Already in the first day of life there are bacteria counts up to 108 CFU / g in ileum and 1010 CFU / g in the cecum, while the maximum populations are established around one week later: 109 CFU / g in ileum and 1011 CFU / g in caecum. However, the type of bacteria populations is not stable before day 21 in the small intestine or day 40 in caecum, where microbial load is greater and more diverse.

The interaction between the microflora and digestive tract development and functionality is rather clear and includes aspects such as active participation in the digestive processes, control of potentially pathogenic microbial populations, development and epithelial repair and local immune responses. It is important for proper development of birds to maintain a healthy and balanced intestinal microflora from the first day of life. To illustrate this relevant point, populations of E. coli and Streptococcus in feces of chickens can already be detect 2 hours from hatching, thus promoting good bacteria to settle since the very first hours of life can be crucial.

The intestines are particularly susceptible to external aggression. Together with feed, pathogenic bacteria, protozoa, fungi, mycotoxins, and other elements that pass the digestive tract are a constant challenge through the entire life of the birds. These threats can be more dangerous in the early days of life, when the chick is subjected to a period of fasting before reaching the fattening farm. This forced fasting is associated with a delay in the process of maturation of the intestine and even with lesions in the intestinal mucosa that limit the production results and increase the risk for sickness. To reduce the negative impact of fasting, minimizing injuries and promoting the development of the intestinal mucosa become critical factors for an optimal start of the flock. We can consider the fact that as much as 75% of the immune cells in the birds are found in the small intestine, to be an indicator for the importance of a healthy and well protected digestive tract.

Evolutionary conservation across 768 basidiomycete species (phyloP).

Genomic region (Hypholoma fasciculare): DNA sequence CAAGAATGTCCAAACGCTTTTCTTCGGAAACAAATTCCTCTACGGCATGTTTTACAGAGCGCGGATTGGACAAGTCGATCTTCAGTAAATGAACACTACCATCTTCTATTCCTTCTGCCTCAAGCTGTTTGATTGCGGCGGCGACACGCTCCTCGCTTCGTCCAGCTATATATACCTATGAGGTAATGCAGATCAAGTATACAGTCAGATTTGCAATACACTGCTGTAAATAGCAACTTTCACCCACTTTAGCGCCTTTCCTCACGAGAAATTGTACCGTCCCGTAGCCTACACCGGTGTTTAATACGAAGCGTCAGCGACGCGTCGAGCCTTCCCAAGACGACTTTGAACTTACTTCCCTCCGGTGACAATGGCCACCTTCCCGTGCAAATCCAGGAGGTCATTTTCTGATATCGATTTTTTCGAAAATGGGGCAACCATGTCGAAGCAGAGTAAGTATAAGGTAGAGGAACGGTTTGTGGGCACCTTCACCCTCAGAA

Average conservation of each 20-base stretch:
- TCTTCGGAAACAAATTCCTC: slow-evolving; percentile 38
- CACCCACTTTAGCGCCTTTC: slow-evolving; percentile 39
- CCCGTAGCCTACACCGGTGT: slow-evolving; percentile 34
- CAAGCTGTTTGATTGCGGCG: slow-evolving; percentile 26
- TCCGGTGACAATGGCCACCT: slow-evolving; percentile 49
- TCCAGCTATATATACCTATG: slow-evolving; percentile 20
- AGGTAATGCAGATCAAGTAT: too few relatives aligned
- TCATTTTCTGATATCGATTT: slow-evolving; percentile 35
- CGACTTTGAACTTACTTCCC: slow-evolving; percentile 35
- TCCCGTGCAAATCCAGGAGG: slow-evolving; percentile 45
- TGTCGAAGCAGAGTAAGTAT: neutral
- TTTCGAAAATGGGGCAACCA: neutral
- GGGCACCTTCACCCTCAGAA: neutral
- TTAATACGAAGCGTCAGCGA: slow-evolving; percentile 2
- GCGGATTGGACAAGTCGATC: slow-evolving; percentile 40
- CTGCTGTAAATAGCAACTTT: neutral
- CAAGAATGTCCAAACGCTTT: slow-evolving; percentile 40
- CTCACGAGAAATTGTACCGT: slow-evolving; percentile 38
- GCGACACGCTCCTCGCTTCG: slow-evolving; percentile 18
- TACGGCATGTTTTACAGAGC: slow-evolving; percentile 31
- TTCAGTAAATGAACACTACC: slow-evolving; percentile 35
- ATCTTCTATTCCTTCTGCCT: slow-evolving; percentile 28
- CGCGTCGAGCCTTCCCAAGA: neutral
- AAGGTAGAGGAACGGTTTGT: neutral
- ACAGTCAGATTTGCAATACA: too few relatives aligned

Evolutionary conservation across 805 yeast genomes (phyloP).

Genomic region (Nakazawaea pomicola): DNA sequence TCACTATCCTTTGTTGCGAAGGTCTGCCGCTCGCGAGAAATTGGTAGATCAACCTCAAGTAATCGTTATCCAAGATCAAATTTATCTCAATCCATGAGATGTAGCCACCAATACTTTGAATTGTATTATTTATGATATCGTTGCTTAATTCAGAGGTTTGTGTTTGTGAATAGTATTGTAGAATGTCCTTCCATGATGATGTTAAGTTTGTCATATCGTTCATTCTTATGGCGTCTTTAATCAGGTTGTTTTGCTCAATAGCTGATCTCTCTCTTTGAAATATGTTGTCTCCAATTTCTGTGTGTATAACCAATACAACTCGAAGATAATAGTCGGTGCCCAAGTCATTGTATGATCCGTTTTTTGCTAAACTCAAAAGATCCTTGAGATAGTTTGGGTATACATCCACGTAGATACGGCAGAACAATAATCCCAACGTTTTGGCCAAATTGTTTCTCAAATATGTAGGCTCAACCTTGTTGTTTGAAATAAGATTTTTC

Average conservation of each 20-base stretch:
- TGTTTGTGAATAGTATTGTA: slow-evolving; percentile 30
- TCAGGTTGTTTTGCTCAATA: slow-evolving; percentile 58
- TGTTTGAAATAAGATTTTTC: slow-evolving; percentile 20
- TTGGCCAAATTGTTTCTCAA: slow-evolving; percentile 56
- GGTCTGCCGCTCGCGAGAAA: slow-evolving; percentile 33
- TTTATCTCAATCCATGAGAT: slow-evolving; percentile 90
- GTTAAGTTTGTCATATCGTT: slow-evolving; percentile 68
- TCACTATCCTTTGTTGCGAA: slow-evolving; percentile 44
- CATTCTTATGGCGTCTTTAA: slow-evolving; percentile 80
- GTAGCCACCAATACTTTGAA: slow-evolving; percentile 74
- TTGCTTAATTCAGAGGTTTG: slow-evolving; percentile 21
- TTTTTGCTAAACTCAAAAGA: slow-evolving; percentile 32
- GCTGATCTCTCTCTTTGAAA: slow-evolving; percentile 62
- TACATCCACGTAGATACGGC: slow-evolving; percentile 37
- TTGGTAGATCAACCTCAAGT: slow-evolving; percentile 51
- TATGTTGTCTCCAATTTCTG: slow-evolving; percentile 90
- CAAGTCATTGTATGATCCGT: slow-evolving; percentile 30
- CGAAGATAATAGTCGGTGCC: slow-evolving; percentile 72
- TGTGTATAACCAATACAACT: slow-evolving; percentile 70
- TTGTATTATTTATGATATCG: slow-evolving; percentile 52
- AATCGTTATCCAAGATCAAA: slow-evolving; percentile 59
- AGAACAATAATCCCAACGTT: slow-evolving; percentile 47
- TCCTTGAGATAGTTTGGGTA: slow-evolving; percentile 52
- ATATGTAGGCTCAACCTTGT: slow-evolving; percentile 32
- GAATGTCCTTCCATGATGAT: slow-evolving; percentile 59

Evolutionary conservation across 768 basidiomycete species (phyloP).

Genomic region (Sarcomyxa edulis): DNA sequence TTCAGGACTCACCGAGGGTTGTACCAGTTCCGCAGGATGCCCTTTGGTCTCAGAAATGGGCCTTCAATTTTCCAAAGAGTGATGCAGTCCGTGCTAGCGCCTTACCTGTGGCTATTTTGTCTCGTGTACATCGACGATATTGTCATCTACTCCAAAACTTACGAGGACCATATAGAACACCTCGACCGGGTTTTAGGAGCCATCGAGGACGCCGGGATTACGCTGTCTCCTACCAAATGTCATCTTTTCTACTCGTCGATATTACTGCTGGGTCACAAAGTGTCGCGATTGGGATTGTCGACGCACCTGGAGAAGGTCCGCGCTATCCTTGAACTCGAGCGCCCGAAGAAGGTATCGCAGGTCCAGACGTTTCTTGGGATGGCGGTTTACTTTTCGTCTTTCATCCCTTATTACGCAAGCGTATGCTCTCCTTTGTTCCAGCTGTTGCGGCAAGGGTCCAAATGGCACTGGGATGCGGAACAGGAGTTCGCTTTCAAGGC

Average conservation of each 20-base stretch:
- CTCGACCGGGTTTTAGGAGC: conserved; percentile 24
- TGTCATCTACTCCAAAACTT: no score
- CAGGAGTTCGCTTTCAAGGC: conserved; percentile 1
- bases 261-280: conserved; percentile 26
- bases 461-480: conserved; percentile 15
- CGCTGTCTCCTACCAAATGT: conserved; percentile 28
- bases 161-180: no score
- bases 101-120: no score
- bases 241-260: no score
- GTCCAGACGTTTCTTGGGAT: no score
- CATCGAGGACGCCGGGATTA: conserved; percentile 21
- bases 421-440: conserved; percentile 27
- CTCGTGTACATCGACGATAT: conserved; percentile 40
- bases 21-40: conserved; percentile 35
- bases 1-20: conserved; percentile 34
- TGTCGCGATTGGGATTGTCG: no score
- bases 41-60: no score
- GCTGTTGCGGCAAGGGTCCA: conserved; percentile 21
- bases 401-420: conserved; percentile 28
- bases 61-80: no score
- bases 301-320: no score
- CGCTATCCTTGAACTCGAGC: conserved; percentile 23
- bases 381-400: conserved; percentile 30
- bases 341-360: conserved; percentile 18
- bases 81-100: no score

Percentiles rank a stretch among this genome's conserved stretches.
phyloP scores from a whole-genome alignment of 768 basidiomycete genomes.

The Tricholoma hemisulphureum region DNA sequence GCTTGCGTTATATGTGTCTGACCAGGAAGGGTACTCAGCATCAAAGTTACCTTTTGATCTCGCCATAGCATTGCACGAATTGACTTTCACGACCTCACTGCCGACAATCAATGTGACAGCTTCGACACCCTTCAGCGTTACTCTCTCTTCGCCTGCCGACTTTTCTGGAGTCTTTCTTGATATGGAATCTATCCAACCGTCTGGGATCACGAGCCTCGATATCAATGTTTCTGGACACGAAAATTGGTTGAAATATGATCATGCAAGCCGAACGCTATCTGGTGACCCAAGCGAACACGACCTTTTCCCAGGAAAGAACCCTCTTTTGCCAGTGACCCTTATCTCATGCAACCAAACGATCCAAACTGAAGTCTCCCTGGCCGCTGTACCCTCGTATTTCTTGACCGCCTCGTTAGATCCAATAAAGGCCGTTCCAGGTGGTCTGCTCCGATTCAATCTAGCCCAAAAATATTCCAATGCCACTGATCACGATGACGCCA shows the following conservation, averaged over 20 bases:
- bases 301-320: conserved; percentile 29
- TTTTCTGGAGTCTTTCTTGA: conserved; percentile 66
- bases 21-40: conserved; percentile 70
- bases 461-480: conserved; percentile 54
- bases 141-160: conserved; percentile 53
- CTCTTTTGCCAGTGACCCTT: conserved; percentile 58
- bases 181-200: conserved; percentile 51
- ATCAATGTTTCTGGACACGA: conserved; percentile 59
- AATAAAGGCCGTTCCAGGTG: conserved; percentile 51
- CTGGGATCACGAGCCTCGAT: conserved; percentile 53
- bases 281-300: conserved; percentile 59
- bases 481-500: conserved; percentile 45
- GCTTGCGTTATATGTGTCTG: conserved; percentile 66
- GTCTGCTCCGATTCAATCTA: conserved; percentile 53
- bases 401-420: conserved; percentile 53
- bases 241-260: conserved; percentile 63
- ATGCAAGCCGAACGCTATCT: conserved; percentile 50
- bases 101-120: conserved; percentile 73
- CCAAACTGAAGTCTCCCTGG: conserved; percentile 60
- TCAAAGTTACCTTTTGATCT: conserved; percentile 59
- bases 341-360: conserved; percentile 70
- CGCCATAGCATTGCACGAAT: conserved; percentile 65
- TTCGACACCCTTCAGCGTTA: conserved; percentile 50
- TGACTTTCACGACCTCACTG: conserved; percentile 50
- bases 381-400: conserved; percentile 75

Despite all natural defense mechanisms, enteric problems are the main concern in intensive production. This concern is reinforced by the progressive limitation to the use of antibiotics. That is why digestive health, in its broadest sense, has become the main priority in livestock production.

The use of feed additives to support intestinal development is common practice nowadays. Among them butyric acid plays a prominent role for its unique properties that have been scientifically proven in the field of digestive health. The effects related to the inclusion of butyric acid in the diets of animals are known since many years. They include: the positive role on the development and repair of the gut wall, modulation of the microflora and modulation of inflammation.
Perstorp has introduced ProPhorceTM SR as the most efficient butyric acid solution with optimal handling properties. Due to the esterification with glycerol, the product is free of the unpleasant butyric acid smell. The esters are also able to bypass the stomach so they will be fully available at intestinal level. With ProPhorceTM SR, animals will get the extra support needed to perform, especially when their intestine are under a lot of pressure.

ProPhorce SR trials

Graph 1. Effects of ProPhorceTM SR on broiler performance under different circumstances all around the world.

Tony Toebak

Marketing Communications Manager Animal Nutrition

+31 416 317 721